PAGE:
To justify their renunciation of U.S. “citizenship,” executives usually invoke the rhetoric of competition. At 35 percent, the U.S. corporate tax rate is among the highest in the world. As a result, U.S. multinationals are at a disadvantage in a global marketplace.
Or are they? As compelling as this story sounds, there’s one problem, says Kleinbard. It’s “almost entirely fact-free.” True, the nominal rate is too high and, yes, the vast resources deployed in corporate tax planning are wasteful. But U.S. firms are really, really good at it. Profitable U.S. firms paid an effective tax rate of 13 percent in 2013—less than half the statutory rate.
Even so, corporate America and its defenders go on to argue that the U.S. tax rate results in “trapped cash”—earnings “permanently” invested abroad, to avoid taxes—that damages the U.S. economy. As Kleinbard points out, this is also mostly a myth.
Few firms of multinational scope have trouble borrowing funds to make investments, and cash stockpiles can make for convenient collateral, no matter where in the world it sits. Indeed, using earnings generated on offshore cash to pay interest on domestic debt is one clever strategy to repatriate money tax-free, as Apple did in 2013.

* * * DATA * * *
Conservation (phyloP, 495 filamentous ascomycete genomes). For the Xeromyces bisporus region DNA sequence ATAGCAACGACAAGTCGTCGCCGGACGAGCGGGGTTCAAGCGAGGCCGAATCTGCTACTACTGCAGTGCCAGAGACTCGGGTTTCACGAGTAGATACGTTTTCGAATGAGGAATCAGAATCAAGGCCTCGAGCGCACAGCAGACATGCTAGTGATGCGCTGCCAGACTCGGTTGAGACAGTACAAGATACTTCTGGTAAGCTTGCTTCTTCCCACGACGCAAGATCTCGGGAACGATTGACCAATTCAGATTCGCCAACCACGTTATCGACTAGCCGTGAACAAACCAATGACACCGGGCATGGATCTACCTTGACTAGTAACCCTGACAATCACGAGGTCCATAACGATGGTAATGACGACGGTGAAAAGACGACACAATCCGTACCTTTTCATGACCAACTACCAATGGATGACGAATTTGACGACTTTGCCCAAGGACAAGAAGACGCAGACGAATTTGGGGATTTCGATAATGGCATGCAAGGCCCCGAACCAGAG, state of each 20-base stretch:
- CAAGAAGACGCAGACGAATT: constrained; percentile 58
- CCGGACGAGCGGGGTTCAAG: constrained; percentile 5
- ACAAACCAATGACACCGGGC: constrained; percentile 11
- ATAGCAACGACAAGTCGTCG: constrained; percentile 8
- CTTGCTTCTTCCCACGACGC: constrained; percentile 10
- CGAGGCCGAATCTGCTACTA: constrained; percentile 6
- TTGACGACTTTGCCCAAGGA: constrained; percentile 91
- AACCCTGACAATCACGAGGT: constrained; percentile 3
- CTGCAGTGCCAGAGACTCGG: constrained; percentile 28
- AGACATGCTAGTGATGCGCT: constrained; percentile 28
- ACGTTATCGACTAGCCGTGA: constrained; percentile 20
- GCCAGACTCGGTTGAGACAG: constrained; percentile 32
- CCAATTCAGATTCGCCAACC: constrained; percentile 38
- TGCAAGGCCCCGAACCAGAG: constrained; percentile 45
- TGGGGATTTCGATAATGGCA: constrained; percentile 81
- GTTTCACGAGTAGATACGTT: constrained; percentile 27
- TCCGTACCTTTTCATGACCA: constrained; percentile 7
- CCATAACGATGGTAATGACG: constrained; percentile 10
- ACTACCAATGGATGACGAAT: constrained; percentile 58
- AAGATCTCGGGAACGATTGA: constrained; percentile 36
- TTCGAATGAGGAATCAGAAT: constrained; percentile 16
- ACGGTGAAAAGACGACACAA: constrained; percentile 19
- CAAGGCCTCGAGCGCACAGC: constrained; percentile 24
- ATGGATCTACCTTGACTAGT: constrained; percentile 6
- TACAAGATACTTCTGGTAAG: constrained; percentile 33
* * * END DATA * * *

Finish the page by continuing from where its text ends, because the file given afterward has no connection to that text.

It’s also unlikely that offshore cash is hurting the broader economy. When Congress last offered amnesty in 2004, much of the $300 billion that came back was used to prop up stock prices, not create jobs. And since most offshore cash is invested in dollar-denominated assets, such as Treasury securities, it’s already flowing through our economy.
In sum, the corporate tax code is inefficient, needlessly complex, and distortionary—but it is rarely a competitive burden.
Hopscotch and Strippers
So if it’s not about competitiveness, what’s really going on? According to Kleinbard, there is one simple explanation for the flood of inversions: U.S. companies realize there’s no hope for corporate tax reform anytime soon. So they’re taking things into their own hands (and pockets).